I plan to retire by age 45 at the latest. I am 37 now. Real estate (buy and hold) investing is my ticket. I currently own 16 properties, and cash flow around $8,000/month. My goal by age 45 is to own 40 properties and cash flow $20,000/month. Thus, I feel $20,000/month cash flow will be more than enough to cover me in retirement. Plus I will still have a 401K (both Roth and a regular) if I ever need to have cash when I hit my 60's. Life is too short to work forever. I have 2 girls, age 6 and 3, I would like to be retired by the time the older one hits high school, which is in 8 years.
Reply With Quote Quick reply to this message
 
Old 03-13-2017, 11:35 AM
 
Location: Tampa, FL
27,798 posts, read 26,235,889 times
Reputation: 14611
Quote:
Originally Posted by NewbieHere View Post
I would wait until your daughte finish college, under 50 is relatively young. The only thing is allowed yourself a chance to mentally retire. Don't care so much about work. Take longer vacation. Treat yourself to some nice vacations while you re working.
That is a key. Balance work with pleasure. I think that if you can find the balance, there isn't a need to retire early. I was looking for that holy grail and never found it.

If you have a job where you can take sabbaticals (ie teachers during summer months), or if you don't feel like you're exhausted each and every day after work, there may not be a need to retire early. For some careers/professions you burn the candle from both ends. For others you're on cruise control and don't have that same burned out exhaustion.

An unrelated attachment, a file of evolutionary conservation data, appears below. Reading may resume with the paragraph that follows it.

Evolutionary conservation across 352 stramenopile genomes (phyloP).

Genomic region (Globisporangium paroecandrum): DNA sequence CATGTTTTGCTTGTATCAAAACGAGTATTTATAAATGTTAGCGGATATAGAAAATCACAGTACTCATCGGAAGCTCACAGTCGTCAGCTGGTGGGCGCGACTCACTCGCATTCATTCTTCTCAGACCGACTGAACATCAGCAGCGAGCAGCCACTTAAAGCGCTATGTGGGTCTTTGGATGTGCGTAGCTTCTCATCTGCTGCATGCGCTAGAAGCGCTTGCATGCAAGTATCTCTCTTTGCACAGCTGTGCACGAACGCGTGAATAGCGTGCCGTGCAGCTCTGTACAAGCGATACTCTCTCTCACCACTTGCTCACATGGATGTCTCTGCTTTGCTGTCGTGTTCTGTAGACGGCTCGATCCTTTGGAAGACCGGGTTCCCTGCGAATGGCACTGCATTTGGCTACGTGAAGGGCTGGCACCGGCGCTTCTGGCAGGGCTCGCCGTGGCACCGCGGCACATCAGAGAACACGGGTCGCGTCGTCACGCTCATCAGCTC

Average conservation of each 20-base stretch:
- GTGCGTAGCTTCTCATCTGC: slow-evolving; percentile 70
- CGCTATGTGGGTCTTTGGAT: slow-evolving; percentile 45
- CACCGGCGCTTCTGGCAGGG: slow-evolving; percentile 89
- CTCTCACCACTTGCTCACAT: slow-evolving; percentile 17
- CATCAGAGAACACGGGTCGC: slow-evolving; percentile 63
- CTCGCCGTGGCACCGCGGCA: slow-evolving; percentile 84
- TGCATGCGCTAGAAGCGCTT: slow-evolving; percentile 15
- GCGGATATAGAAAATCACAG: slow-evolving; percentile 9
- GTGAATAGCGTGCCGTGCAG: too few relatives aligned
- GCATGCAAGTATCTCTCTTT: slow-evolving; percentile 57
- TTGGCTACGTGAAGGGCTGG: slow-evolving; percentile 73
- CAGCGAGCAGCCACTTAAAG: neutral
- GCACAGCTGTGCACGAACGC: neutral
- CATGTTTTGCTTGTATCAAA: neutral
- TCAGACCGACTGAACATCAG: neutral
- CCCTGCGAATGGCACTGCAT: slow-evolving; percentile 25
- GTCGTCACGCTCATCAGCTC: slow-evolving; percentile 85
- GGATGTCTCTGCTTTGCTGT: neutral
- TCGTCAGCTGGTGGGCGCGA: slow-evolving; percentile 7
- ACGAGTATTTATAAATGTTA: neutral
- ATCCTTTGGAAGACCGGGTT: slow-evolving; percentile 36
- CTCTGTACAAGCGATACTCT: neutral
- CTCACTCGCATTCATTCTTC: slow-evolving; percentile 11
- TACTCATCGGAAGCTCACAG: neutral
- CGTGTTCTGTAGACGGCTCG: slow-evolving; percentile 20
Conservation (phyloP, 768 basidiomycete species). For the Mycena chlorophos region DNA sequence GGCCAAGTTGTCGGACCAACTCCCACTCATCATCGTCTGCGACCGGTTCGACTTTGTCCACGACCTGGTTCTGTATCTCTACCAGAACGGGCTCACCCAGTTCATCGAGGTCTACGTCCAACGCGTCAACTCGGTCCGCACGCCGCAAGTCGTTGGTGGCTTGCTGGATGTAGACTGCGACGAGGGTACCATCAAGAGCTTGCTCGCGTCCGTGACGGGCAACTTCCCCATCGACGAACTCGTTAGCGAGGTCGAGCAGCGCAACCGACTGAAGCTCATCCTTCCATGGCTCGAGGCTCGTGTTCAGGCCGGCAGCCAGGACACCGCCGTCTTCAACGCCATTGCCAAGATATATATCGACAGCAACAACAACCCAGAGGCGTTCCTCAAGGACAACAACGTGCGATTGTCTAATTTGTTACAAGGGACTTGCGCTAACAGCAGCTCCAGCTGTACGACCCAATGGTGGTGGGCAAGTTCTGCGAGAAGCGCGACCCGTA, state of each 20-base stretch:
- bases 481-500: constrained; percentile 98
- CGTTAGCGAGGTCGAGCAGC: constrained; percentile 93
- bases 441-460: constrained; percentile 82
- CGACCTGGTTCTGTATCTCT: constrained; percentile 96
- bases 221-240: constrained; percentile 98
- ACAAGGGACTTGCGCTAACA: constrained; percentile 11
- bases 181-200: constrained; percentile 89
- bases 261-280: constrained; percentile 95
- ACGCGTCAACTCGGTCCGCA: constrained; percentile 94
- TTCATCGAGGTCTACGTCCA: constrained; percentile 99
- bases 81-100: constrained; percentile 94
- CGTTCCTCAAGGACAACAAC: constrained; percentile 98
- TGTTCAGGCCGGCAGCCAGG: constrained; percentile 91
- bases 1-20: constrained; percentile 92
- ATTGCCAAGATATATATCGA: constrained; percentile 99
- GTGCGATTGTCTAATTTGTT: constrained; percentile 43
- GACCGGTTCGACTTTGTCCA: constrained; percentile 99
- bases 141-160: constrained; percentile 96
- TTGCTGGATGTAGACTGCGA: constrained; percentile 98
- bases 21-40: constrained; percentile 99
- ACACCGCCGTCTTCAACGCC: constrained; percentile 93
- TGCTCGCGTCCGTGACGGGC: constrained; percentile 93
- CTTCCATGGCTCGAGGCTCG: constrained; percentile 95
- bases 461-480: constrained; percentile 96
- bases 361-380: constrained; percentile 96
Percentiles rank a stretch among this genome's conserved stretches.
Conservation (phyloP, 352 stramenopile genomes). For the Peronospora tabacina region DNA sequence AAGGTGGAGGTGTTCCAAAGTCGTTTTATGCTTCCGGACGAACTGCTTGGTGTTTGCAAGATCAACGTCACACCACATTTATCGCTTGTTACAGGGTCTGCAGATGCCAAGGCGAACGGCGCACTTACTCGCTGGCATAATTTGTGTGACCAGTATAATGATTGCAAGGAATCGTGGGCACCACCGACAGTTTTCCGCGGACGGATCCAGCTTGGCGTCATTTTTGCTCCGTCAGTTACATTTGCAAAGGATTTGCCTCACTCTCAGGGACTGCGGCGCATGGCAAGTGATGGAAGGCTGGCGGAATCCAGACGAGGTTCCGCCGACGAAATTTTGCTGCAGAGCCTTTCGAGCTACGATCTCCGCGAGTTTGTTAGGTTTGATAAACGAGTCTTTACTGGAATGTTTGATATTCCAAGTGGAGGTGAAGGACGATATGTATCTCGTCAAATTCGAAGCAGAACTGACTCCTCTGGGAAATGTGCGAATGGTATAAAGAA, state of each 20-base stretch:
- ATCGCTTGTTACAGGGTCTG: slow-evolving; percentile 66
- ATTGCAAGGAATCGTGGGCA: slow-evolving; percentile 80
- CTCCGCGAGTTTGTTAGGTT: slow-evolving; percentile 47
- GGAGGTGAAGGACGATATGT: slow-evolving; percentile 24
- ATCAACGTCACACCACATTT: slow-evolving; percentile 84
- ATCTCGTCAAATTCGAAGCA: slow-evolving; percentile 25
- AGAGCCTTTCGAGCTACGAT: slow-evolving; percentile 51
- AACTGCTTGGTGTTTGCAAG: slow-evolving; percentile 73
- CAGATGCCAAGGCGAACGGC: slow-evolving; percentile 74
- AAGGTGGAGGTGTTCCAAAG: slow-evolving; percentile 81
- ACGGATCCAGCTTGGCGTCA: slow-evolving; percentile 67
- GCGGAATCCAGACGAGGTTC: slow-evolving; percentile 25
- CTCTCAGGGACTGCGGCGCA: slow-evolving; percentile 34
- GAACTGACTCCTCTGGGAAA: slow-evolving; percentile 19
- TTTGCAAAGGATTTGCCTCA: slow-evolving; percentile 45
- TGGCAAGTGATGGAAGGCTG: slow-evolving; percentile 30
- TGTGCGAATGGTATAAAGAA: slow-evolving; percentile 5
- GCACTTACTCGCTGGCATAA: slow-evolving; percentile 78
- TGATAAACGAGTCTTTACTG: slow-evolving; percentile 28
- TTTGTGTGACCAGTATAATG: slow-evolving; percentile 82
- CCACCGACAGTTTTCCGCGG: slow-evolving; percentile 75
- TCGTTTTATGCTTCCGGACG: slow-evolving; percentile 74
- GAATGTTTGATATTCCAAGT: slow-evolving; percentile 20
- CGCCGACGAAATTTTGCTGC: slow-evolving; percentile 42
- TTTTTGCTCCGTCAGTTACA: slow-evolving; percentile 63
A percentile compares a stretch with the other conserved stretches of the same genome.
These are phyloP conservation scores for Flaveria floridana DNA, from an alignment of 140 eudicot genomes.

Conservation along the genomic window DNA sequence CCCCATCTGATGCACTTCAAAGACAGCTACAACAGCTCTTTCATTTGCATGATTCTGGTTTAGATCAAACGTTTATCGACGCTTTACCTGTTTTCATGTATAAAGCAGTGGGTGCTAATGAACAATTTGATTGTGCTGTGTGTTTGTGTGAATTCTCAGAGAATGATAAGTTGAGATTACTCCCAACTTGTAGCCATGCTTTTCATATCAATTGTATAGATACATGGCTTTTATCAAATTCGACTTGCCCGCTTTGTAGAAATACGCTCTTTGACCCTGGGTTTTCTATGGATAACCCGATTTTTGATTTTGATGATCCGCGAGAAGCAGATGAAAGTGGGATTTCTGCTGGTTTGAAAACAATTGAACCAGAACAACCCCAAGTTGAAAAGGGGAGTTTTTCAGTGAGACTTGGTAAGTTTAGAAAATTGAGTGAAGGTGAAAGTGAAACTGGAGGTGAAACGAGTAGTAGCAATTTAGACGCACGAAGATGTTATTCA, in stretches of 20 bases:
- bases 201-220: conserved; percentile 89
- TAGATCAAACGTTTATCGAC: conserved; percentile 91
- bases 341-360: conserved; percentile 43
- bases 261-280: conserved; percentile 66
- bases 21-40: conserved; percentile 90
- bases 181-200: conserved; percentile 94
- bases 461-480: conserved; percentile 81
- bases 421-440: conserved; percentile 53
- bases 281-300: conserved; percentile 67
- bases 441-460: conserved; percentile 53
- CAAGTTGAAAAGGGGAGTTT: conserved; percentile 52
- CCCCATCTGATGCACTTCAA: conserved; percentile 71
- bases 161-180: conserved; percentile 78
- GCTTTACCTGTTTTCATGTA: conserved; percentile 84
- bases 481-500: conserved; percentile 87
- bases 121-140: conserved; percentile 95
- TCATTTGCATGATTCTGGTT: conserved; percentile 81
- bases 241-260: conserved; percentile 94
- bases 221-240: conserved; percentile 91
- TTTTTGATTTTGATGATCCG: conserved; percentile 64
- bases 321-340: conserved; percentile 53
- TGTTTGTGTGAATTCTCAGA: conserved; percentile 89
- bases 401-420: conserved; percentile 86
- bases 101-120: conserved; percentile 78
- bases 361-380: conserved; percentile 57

Reply With Quote Quick reply to this message
 
Old 03-13-2017, 11:47 AM
 
Location: Middle of the ocean
31,725 posts, read 20,009,652 times
Reputation: 45791
Husband has made his 25 (county) and 20 (federal) so will retire in the next 2 years when he feels like it - he is 50 right now. He only has to decide whether to wait until the next contract goes into effect or not.

We are super excited (I stopped working 2 years ago).

We are in the process of trying to decide where to retire (we will move once freshman graduates).
__________________
____________________________________________
My posts as a Mod will always be in red.
Be sure to review Terms of Service: TOS
And check this out: FAQ
Moderator: Relationships Forum / Hawaii Forum / Dogs
Reply With Quote Quick reply to this message
 
Old 03-13-2017, 12:00 PM
 
Location: Tampa, FL
27,798 posts, read 26,235,889 times
Reputation: 14611
Quote: